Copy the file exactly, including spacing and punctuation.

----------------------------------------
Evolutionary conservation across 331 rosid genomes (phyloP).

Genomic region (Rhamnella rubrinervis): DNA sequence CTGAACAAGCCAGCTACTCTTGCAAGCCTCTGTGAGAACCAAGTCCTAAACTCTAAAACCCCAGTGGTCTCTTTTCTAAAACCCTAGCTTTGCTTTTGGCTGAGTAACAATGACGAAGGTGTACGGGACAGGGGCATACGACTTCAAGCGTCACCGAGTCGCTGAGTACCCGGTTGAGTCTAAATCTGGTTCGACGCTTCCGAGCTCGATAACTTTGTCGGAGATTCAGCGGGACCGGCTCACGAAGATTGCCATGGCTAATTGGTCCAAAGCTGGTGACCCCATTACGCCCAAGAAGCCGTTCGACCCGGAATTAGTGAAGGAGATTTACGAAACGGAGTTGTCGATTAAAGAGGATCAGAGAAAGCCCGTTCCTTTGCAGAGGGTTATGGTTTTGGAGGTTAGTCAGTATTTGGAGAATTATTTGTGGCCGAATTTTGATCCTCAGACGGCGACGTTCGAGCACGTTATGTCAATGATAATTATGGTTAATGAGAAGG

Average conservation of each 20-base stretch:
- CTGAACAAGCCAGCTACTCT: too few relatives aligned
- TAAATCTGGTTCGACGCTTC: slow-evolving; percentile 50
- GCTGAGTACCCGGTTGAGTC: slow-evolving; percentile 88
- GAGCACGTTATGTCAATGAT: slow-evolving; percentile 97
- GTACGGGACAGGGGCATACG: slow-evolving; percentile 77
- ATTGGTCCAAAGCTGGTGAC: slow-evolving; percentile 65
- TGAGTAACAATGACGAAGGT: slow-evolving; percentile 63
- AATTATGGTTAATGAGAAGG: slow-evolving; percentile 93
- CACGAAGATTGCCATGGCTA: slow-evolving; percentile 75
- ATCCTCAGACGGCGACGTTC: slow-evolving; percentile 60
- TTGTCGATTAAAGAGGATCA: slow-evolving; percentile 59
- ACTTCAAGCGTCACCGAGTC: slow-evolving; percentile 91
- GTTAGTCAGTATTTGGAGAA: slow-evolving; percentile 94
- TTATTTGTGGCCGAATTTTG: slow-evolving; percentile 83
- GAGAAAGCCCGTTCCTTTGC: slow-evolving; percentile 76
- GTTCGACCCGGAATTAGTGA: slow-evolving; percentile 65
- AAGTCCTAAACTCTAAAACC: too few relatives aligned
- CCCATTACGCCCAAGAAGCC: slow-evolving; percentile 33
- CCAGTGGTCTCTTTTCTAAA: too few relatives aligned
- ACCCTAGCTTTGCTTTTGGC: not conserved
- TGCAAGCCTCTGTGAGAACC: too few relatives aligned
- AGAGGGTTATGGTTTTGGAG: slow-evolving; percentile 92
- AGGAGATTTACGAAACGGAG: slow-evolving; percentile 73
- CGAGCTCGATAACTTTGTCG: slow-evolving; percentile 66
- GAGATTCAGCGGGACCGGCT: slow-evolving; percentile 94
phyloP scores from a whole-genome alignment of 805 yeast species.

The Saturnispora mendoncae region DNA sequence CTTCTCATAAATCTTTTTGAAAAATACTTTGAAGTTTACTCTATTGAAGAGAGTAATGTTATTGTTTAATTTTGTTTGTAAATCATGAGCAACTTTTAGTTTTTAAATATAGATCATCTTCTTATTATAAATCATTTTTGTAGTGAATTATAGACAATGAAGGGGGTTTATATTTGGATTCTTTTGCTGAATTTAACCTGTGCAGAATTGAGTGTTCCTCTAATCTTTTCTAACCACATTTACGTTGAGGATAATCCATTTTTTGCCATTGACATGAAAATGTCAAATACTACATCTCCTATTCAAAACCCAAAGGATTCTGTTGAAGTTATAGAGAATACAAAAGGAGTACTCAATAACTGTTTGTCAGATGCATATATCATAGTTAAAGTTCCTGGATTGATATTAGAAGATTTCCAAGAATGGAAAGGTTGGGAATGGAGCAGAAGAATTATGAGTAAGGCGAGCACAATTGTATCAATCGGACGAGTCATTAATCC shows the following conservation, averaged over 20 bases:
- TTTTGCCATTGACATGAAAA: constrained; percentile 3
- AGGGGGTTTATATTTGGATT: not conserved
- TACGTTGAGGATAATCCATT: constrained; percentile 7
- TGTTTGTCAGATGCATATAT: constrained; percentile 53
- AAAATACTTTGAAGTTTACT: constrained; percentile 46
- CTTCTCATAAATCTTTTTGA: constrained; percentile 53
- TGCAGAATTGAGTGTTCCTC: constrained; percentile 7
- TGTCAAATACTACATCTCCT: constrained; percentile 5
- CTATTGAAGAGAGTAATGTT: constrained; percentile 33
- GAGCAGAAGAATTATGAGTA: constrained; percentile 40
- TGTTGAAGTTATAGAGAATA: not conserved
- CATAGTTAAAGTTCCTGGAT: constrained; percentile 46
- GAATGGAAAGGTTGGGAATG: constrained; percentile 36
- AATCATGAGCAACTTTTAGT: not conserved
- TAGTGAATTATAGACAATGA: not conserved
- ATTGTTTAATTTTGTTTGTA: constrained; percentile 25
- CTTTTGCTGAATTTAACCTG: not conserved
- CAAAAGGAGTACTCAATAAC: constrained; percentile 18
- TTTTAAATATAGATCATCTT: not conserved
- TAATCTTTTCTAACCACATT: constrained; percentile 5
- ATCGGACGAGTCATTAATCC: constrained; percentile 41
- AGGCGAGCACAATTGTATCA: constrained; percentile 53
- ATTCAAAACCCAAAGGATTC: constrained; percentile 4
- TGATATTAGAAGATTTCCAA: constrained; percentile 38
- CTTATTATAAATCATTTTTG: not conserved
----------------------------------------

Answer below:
Evolutionary conservation across 331 rosid genomes (phyloP).

Genomic region (Rhamnella rubrinervis): DNA sequence CTGAACAAGCCAGCTACTCTTGCAAGCCTCTGTGAGAACCAAGTCCTAAACTCTAAAACCCCAGTGGTCTCTTTTCTAAAACCCTAGCTTTGCTTTTGGCTGAGTAACAATGACGAAGGTGTACGGGACAGGGGCATACGACTTCAAGCGTCACCGAGTCGCTGAGTACCCGGTTGAGTCTAAATCTGGTTCGACGCTTCCGAGCTCGATAACTTTGTCGGAGATTCAGCGGGACCGGCTCACGAAGATTGCCATGGCTAATTGGTCCAAAGCTGGTGACCCCATTACGCCCAAGAAGCCGTTCGACCCGGAATTAGTGAAGGAGATTTACGAAACGGAGTTGTCGATTAAAGAGGATCAGAGAAAGCCCGTTCCTTTGCAGAGGGTTATGGTTTTGGAGGTTAGTCAGTATTTGGAGAATTATTTGTGGCCGAATTTTGATCCTCAGACGGCGACGTTCGAGCACGTTATGTCAATGATAATTATGGTTAATGAGAAGG

Average conservation of each 20-base stretch:
- CTGAACAAGCCAGCTACTCT: too few relatives aligned
- TAAATCTGGTTCGACGCTTC: slow-evolving; percentile 50
- GCTGAGTACCCGGTTGAGTC: slow-evolving; percentile 88
- GAGCACGTTATGTCAATGAT: slow-evolving; percentile 97
- GTACGGGACAGGGGCATACG: slow-evolving; percentile 77
- ATTGGTCCAAAGCTGGTGAC: slow-evolving; percentile 65
- TGAGTAACAATGACGAAGGT: slow-evolving; percentile 63
- AATTATGGTTAATGAGAAGG: slow-evolving; percentile 93
- CACGAAGATTGCCATGGCTA: slow-evolving; percentile 75
- ATCCTCAGACGGCGACGTTC: slow-evolving; percentile 60
- TTGTCGATTAAAGAGGATCA: slow-evolving; percentile 59
- ACTTCAAGCGTCACCGAGTC: slow-evolving; percentile 91
- GTTAGTCAGTATTTGGAGAA: slow-evolving; percentile 94
- TTATTTGTGGCCGAATTTTG: slow-evolving; percentile 83
- GAGAAAGCCCGTTCCTTTGC: slow-evolving; percentile 76
- GTTCGACCCGGAATTAGTGA: slow-evolving; percentile 65
- AAGTCCTAAACTCTAAAACC: too few relatives aligned
- CCCATTACGCCCAAGAAGCC: slow-evolving; percentile 33
- CCAGTGGTCTCTTTTCTAAA: too few relatives aligned
- ACCCTAGCTTTGCTTTTGGC: not conserved
- TGCAAGCCTCTGTGAGAACC: too few relatives aligned
- AGAGGGTTATGGTTTTGGAG: slow-evolving; percentile 92
- AGGAGATTTACGAAACGGAG: slow-evolving; percentile 73
- CGAGCTCGATAACTTTGTCG: slow-evolving; percentile 66
- GAGATTCAGCGGGACCGGCT: slow-evolving; percentile 94
phyloP scores from a whole-genome alignment of 805 yeast species.

The Saturnispora mendoncae region DNA sequence CTTCTCATAAATCTTTTTGAAAAATACTTTGAAGTTTACTCTATTGAAGAGAGTAATGTTATTGTTTAATTTTGTTTGTAAATCATGAGCAACTTTTAGTTTTTAAATATAGATCATCTTCTTATTATAAATCATTTTTGTAGTGAATTATAGACAATGAAGGGGGTTTATATTTGGATTCTTTTGCTGAATTTAACCTGTGCAGAATTGAGTGTTCCTCTAATCTTTTCTAACCACATTTACGTTGAGGATAATCCATTTTTTGCCATTGACATGAAAATGTCAAATACTACATCTCCTATTCAAAACCCAAAGGATTCTGTTGAAGTTATAGAGAATACAAAAGGAGTACTCAATAACTGTTTGTCAGATGCATATATCATAGTTAAAGTTCCTGGATTGATATTAGAAGATTTCCAAGAATGGAAAGGTTGGGAATGGAGCAGAAGAATTATGAGTAAGGCGAGCACAATTGTATCAATCGGACGAGTCATTAATCC shows the following conservation, averaged over 20 bases:
- TTTTGCCATTGACATGAAAA: constrained; percentile 3
- AGGGGGTTTATATTTGGATT: not conserved
- TACGTTGAGGATAATCCATT: constrained; percentile 7
- TGTTTGTCAGATGCATATAT: constrained; percentile 53
- AAAATACTTTGAAGTTTACT: constrained; percentile 46
- CTTCTCATAAATCTTTTTGA: constrained; percentile 53
- TGCAGAATTGAGTGTTCCTC: constrained; percentile 7
- TGTCAAATACTACATCTCCT: constrained; percentile 5
- CTATTGAAGAGAGTAATGTT: constrained; percentile 33
- GAGCAGAAGAATTATGAGTA: constrained; percentile 40
- TGTTGAAGTTATAGAGAATA: not conserved
- CATAGTTAAAGTTCCTGGAT: constrained; percentile 46
- GAATGGAAAGGTTGGGAATG: constrained; percentile 36
- AATCATGAGCAACTTTTAGT: not conserved
- TAGTGAATTATAGACAATGA: not conserved
- ATTGTTTAATTTTGTTTGTA: constrained; percentile 25
- CTTTTGCTGAATTTAACCTG: not conserved
- CAAAAGGAGTACTCAATAAC: constrained; percentile 18
- TTTTAAATATAGATCATCTT: not conserved
- TAATCTTTTCTAACCACATT: constrained; percentile 5
- ATCGGACGAGTCATTAATCC: constrained; percentile 41
- AGGCGAGCACAATTGTATCA: constrained; percentile 53
- ATTCAAAACCCAAAGGATTC: constrained; percentile 4
- TGATATTAGAAGATTTCCAA: constrained; percentile 38
- CTTATTATAAATCATTTTTG: not conserved